Croft, Henry Holmes

From Senior College Encyclopedia
Revision as of 20:14, 18 November 2020 by Alexander Gregor (talk | contribs)
(diff) ← Older revision | Latest revision (diff) | Newer revision → (diff)
Jump to navigationJump to search

(1820-1883), DCL, FCS
Born 6 March 1820 on Gower Street, London, England.
University College, University of London (part-time study)
University of Berlin (on recommendation of Michael Faraday) (1838-1841)
First Professor of Chemistry and Experimental Philosophy at UofT and King’s College
1849: elected Vice-Chancellor (under the Chancellorship of the Hon. P.B. DeBlaquière)
As ex-Vice-Chancellor, a subsequent ex officio member of the University Senate
Fellow, Chemical Society of London
DCL 1853 University of Toronto
Founding captain (later major) of the University Rifle Corps

Strong interest in agriculture and horticulture (Agricultural Chemistry); strong proponent of a provincial school of agriculture; a founder of the Entomological Society of Ontario; one of the founders of the Royal Canadian Institute; toxicologist (medical jurisprudence)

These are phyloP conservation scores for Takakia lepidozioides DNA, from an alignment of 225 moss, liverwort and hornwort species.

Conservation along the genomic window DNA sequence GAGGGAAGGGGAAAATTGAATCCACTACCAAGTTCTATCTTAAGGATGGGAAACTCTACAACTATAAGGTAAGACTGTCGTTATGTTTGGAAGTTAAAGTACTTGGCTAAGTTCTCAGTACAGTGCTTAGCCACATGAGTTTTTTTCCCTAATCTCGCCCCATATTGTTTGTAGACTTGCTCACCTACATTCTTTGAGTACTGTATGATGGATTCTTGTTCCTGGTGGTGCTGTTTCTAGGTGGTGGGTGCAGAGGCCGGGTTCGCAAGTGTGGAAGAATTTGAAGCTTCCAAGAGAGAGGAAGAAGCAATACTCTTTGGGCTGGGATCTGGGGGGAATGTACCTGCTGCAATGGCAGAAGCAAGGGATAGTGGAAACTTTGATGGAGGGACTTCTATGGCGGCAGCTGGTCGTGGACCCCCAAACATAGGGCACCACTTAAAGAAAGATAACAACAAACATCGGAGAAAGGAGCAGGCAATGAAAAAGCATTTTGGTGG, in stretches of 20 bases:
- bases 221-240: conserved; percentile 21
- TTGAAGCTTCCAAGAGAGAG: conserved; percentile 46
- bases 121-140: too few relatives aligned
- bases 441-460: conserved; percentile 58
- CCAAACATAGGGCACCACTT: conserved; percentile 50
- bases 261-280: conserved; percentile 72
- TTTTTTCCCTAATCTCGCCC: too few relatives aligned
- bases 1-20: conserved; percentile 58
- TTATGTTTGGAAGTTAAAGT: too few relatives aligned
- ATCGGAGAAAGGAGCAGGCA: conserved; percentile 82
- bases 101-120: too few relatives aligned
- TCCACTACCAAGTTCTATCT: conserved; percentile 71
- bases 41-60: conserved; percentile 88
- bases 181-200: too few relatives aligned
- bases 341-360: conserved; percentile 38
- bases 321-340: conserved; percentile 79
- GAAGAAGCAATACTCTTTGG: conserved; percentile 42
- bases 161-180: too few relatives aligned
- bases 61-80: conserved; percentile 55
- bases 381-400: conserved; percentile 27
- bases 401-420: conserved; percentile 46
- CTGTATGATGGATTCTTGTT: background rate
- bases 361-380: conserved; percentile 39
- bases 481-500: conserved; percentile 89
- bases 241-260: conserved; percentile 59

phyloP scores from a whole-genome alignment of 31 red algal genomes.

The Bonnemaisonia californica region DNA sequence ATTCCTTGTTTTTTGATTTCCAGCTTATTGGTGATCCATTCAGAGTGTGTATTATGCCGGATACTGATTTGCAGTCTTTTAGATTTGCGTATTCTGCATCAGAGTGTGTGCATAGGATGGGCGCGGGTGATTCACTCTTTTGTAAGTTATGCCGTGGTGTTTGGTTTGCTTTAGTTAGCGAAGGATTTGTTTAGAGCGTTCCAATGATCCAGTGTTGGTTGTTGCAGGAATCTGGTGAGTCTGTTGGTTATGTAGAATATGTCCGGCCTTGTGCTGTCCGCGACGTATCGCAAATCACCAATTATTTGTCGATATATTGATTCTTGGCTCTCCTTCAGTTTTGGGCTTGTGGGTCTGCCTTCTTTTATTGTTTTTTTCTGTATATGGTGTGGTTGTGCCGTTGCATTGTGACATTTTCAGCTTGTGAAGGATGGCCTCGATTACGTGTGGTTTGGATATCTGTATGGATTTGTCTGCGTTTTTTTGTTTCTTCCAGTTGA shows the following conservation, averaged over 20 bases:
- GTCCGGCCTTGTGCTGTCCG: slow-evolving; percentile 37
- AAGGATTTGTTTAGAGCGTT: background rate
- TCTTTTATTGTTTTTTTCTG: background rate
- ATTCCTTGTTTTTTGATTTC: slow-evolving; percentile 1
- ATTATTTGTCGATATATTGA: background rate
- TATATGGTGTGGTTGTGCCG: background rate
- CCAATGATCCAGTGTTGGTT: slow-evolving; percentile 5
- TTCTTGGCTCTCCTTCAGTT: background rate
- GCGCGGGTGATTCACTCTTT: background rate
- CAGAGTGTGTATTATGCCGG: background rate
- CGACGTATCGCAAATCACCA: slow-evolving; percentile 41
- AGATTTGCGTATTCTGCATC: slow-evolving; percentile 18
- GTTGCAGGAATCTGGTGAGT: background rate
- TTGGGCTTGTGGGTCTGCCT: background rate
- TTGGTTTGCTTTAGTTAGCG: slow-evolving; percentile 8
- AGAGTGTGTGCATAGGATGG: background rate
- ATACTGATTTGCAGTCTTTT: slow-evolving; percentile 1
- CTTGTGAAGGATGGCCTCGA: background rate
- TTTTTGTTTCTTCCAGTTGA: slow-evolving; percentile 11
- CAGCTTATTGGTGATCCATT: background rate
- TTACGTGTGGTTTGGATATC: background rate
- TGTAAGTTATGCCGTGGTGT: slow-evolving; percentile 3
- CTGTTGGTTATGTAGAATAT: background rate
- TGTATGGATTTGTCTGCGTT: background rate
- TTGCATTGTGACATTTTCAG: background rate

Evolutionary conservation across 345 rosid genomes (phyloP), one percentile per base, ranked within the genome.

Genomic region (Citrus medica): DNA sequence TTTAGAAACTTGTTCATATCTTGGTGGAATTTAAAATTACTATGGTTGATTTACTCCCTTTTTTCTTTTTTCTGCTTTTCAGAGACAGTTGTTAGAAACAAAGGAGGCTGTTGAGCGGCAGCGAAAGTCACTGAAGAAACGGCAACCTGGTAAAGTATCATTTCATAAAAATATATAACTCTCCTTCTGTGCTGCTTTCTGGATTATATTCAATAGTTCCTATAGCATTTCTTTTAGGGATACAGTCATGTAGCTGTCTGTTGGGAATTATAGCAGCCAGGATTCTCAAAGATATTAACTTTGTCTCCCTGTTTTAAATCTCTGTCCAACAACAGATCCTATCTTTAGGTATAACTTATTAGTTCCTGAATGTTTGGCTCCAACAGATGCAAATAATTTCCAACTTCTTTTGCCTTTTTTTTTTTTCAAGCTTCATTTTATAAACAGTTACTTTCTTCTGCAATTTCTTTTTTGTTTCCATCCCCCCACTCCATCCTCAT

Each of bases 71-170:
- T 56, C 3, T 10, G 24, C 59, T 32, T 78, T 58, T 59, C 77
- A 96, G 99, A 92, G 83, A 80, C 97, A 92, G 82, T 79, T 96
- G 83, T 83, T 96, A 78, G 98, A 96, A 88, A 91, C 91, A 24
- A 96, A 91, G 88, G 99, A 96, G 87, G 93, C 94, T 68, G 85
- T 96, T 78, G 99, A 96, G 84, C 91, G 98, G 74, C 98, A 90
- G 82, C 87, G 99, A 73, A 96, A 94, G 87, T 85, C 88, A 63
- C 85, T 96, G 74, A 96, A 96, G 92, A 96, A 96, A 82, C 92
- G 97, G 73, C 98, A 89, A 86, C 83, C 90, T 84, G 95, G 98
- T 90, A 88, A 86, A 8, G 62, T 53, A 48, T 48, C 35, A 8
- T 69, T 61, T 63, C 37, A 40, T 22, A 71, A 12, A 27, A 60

Craig, Gerald M. ‘Henry Holmes Croft,’ Dictionary of Canadian Biography, XI (1881-1890) 218-219

King, John. McCaul, Croft, Forneri. Toronto: Macmillan, 1914.

[re. University of Berlin] “There was one distinction which, with his inherent hatred of shams in any form, Croft could never be induced to seek, and that was the degree of Ph.D. as obtainable at that time. He was not at all singular in this respect. The examinations for the degree in the ordinary course at Berlin were unusually searching and severe; he passed them all with the highest honours, but, like several of the best men of his time, he would never accept a distinction whgich could be had for sixty shillings and a written thesis at any other German University. The trumpery difference in academic standing between those whose scholarship really merited the honour and those whose money purchased it without any, made it, in his opinion, of very dubious value.” (King, pp 125-6)

“...he may be said to have laid the foundation of our educational system of practical chemistry, and the admirable methods of illustration in chemical research and analysis.” (King, 154-5)